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Perchance, O kinder thought and better hope,
Some priest of Isis shrined this root with thee
As nature's hyeroglyphic, her half-guess.

Of glimmering faith, that soul will never die.
What emblem liker, or more eloquent
Of immortality, whether the Sphinx,
Scarab, or circled snake, or wide-winged orb,
The azure-colored arch, the sleepless eye,
The pyramid four-square, or flowing river,
Or all whatever else were symbols apt
In Egypt's alphabet,

as thou, dry root,

So full of living promise?—yes, I see

Nature's resurgam" sculptured there in words
That all of every clime may run and read:
I see the better hope of better times,
Hope against hope, wrapped in the dusky coats
Of a poor leek, I note glad tidings there
Of happier things: this undecaying corpse
A little longer, yet a little longer

Must slumber on, but shall awake at last;

A little longer, yet a little longer,

And at the trumpet's voice, shall this dry shape

Start up, instinct with life, the same though changed,
And put on incorruption's glorious garb:

Perchance for second death, perchance to shine,
If aught of Israel's God he knew and lov'd,

Brighter than seraphs, and beyond the sun.


WILL none befriend that poor dumb brute,

Will no man rescue him?

With weaker effort, gasping, mute,

He strains in every limb;

Spare him, O spare:- he feels,
he feels, he feels
Big tears roll from his eyes;

Another crushing blow! - he reels,

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Faint, hunger-sick, old, blind, and ill,

The poor, or man or beast, Can battle on with life uphill, And bear its griefs at least;

Truly, their cup of gall o'erflows!
But, when the spite of men
Adds poison to the draught of woes,

Who, who can drink it then?

Heard ye that shriek?-O wretch, forbear,

Fling down thy bloody knife:

In fear, if not in pity, spare

A woman, and a wife!

For thee she toils, unchiding, mild,

And for thy children wan,

Beaten, and starv'd, with famine wild,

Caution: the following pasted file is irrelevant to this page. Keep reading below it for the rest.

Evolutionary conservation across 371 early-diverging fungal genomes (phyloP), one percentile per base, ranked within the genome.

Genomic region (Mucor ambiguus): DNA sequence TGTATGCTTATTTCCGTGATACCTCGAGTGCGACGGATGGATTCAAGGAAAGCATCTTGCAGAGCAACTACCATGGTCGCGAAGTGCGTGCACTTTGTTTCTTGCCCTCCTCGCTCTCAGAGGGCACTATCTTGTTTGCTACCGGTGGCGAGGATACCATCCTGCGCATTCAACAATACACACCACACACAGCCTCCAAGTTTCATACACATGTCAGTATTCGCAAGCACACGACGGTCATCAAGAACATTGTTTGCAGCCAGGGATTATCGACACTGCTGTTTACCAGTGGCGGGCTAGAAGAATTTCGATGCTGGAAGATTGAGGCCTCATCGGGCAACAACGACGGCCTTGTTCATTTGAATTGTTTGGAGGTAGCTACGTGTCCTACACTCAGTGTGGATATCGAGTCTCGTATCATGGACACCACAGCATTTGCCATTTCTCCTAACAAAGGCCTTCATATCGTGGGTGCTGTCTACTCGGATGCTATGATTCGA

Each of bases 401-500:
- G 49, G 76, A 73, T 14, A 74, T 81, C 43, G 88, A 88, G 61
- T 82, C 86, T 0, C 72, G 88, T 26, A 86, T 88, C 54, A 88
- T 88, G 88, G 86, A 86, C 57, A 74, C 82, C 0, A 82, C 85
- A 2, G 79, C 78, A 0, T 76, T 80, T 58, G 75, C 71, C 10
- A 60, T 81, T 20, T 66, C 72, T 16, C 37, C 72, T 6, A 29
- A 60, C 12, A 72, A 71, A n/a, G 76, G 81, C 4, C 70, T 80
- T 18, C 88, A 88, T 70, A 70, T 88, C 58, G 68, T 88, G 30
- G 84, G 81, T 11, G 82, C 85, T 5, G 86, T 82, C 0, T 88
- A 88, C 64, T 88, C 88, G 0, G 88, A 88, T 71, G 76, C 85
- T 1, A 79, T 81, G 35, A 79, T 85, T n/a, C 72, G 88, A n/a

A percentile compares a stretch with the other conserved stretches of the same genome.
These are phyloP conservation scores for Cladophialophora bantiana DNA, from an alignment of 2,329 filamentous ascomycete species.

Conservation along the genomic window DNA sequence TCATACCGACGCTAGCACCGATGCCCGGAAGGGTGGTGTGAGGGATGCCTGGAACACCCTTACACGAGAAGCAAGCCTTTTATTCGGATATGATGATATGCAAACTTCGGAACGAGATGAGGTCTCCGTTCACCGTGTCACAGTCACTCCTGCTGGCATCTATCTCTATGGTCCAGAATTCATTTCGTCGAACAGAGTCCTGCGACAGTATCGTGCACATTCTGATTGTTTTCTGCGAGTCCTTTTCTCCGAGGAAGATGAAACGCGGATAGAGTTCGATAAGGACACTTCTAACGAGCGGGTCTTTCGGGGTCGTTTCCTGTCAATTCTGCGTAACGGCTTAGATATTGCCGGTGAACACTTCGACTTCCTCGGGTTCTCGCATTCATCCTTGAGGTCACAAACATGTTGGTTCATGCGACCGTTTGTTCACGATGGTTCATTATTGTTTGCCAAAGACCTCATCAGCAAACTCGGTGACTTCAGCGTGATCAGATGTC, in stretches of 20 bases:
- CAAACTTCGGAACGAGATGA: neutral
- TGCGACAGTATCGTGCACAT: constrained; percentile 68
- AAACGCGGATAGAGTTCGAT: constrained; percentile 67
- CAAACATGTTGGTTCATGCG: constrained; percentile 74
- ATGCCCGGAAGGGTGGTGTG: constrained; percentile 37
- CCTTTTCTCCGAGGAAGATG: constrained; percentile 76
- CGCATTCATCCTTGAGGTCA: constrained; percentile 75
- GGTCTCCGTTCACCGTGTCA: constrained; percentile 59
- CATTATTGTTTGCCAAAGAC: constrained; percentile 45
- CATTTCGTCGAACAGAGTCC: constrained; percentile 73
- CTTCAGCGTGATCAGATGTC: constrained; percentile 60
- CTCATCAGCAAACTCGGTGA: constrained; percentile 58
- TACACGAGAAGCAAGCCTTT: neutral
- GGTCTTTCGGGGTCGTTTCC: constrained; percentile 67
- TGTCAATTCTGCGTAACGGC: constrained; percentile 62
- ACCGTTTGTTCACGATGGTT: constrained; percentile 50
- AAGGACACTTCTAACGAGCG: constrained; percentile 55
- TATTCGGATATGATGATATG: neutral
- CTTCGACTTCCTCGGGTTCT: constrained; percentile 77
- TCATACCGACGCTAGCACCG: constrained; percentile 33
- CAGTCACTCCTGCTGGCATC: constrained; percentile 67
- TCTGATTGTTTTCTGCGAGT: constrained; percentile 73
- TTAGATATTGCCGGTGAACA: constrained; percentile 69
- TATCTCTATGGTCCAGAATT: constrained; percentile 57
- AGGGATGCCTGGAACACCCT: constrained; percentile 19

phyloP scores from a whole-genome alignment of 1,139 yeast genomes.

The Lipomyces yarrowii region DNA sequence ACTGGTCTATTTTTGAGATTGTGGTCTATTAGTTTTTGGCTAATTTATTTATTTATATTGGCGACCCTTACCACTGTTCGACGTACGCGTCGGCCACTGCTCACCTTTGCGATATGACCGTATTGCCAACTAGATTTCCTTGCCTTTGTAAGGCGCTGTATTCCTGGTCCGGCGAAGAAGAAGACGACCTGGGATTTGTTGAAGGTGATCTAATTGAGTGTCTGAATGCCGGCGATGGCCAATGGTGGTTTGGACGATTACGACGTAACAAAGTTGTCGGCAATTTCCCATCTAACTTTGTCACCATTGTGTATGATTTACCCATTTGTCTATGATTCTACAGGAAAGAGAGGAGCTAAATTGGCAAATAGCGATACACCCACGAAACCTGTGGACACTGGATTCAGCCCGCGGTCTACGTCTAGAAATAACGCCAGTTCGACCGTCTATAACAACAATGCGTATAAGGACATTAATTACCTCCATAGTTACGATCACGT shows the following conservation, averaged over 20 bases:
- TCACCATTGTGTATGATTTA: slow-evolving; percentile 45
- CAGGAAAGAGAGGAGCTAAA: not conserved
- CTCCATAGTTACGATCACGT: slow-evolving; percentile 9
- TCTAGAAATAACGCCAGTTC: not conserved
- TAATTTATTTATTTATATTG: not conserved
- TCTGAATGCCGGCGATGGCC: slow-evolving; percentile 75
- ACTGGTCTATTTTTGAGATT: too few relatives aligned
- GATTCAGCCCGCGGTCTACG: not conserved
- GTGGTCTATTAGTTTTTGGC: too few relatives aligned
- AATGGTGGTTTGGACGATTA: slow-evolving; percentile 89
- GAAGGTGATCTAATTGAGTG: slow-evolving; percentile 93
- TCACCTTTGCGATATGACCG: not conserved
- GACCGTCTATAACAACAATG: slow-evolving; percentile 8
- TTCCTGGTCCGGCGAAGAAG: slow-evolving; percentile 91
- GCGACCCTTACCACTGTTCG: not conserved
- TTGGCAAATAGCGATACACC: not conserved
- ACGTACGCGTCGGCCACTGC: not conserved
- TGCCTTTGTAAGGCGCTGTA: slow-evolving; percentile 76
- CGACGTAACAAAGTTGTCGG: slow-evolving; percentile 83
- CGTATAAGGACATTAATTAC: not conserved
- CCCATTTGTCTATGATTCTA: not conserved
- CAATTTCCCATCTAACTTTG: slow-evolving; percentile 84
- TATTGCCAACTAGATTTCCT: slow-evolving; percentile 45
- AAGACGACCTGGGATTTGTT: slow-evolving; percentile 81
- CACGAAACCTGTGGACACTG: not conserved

To feast thee, selfish man:

Husband and father, drunkard, fiend'
Thy wife's, thy children's moan

Has won for innocence a friend,
Has reach'd thy Judge's throne:

Their lives thou madest sad; but worse
Thy deathless doom shall be;
"No MERCY," is the withering curse
Thy Judge has passed on thee:

Heap on, heap on, fresh torments add, New schemes of torture plan ·

NO MERCY: Mercy's self is glad

To damn the cruel man.

God! God! thy whole creation groans,
Thy fair world writhes in pain;
Shall the dread incense of its moans
Arise to Thee in vain?

The hollow eye of famine pleads,
The face with weeping pale,
The heart that all in secret bleeds,
The grief that tells no tale,

Oppression's victim, weak and mild,
Scarce shrinking from the blow,
And the poor wearied factory child,
Join in the dirge of woe.

cruel world! O sickening fear Of goad, or knife, or thong; O load of evils ill to bear!

- How long, good God, how long?


HARMLESS, happy little treasures,
Full of truth, and trust, and mirth,
Richest wealth, and purest pleasures,
In this mean and guilty earth.

How I love you, pretty creatures,
Lamb-like flock of little things,
Where the love that lights your features
From the heart in beauty springs :

On these laughing rosy faces
There are no deep lines of sin,
None of passion's dreary traces
That betray the wounds within;

But yours is the sunny dimple
Radiant with untutor'd smiles,
Yours the heart, sincere and simple,
Innocent of selfish wiles;

Yours the natural curling tresses,
Prattling tongues, and shyness coy,
Tottering steps, and kind caresses,

Pure with health, and warm with joy.

The dull slaves of gain, or passion,

Cannot love you as they should; The poor worldly fools of fashion Would not love you if they could.

Write them childless, those cold-hearted, Who can scorn Thy generous boon, And whose souls with fear have smarted, Lest-Thy blessings come too soon.

While he hath a child to love him,
No man can be poor indeed;
While he trusts a Friend above him,
None can sorrow, fear, or need.

But for thee, whose heart is lonely,
And unwarm'd by children's mirth,
Spite of riches, thou art only
Desolate and poor on earth.

All unkiss'd by innocent beauty,
All unlov'd by guileless heart,
All uncheer'd by sweetest duty,
Childless man, how poor thou art!

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